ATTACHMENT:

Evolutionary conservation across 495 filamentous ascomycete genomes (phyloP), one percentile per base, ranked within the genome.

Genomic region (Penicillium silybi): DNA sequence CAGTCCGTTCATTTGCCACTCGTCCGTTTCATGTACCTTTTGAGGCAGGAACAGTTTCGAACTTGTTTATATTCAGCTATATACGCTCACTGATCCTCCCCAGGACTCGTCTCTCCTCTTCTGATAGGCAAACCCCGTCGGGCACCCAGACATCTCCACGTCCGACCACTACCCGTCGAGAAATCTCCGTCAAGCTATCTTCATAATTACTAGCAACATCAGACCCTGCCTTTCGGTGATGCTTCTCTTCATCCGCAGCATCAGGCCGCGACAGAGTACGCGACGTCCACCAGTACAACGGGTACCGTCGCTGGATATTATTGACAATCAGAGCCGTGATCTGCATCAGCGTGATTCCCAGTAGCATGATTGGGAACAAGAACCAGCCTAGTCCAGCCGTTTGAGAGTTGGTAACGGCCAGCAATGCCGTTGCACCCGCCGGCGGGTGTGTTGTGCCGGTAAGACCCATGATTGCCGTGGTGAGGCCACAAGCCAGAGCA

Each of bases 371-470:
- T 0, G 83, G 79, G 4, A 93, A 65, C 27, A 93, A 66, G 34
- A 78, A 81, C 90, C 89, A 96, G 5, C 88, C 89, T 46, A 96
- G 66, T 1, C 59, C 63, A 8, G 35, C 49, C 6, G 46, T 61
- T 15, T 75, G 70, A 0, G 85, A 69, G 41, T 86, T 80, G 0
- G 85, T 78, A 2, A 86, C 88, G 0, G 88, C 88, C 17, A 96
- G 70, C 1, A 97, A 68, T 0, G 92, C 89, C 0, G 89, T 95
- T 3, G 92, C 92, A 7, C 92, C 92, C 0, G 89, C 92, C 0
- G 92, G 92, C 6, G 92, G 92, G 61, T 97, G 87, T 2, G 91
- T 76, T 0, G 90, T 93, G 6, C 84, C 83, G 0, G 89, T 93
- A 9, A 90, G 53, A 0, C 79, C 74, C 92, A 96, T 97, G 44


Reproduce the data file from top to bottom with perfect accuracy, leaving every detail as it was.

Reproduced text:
Evolutionary conservation across 495 filamentous ascomycete genomes (phyloP), one percentile per base, ranked within the genome.

Genomic region (Penicillium silybi): DNA sequence CAGTCCGTTCATTTGCCACTCGTCCGTTTCATGTACCTTTTGAGGCAGGAACAGTTTCGAACTTGTTTATATTCAGCTATATACGCTCACTGATCCTCCCCAGGACTCGTCTCTCCTCTTCTGATAGGCAAACCCCGTCGGGCACCCAGACATCTCCACGTCCGACCACTACCCGTCGAGAAATCTCCGTCAAGCTATCTTCATAATTACTAGCAACATCAGACCCTGCCTTTCGGTGATGCTTCTCTTCATCCGCAGCATCAGGCCGCGACAGAGTACGCGACGTCCACCAGTACAACGGGTACCGTCGCTGGATATTATTGACAATCAGAGCCGTGATCTGCATCAGCGTGATTCCCAGTAGCATGATTGGGAACAAGAACCAGCCTAGTCCAGCCGTTTGAGAGTTGGTAACGGCCAGCAATGCCGTTGCACCCGCCGGCGGGTGTGTTGTGCCGGTAAGACCCATGATTGCCGTGGTGAGGCCACAAGCCAGAGCA

Each of bases 371-470:
- T 0, G 83, G 79, G 4, A 93, A 65, C 27, A 93, A 66, G 34
- A 78, A 81, C 90, C 89, A 96, G 5, C 88, C 89, T 46, A 96
- G 66, T 1, C 59, C 63, A 8, G 35, C 49, C 6, G 46, T 61
- T 15, T 75, G 70, A 0, G 85, A 69, G 41, T 86, T 80, G 0
- G 85, T 78, A 2, A 86, C 88, G 0, G 88, C 88, C 17, A 96
- G 70, C 1, A 97, A 68, T 0, G 92, C 89, C 0, G 89, T 95
- T 3, G 92, C 92, A 7, C 92, C 92, C 0, G 89, C 92, C 0
- G 92, G 92, C 6, G 92, G 92, G 61, T 97, G 87, T 2, G 91
- T 76, T 0, G 90, T 93, G 6, C 84, C 83, G 0, G 89, T 93
- A 9, A 90, G 53, A 0, C 79, C 74, C 92, A 96, T 97, G 44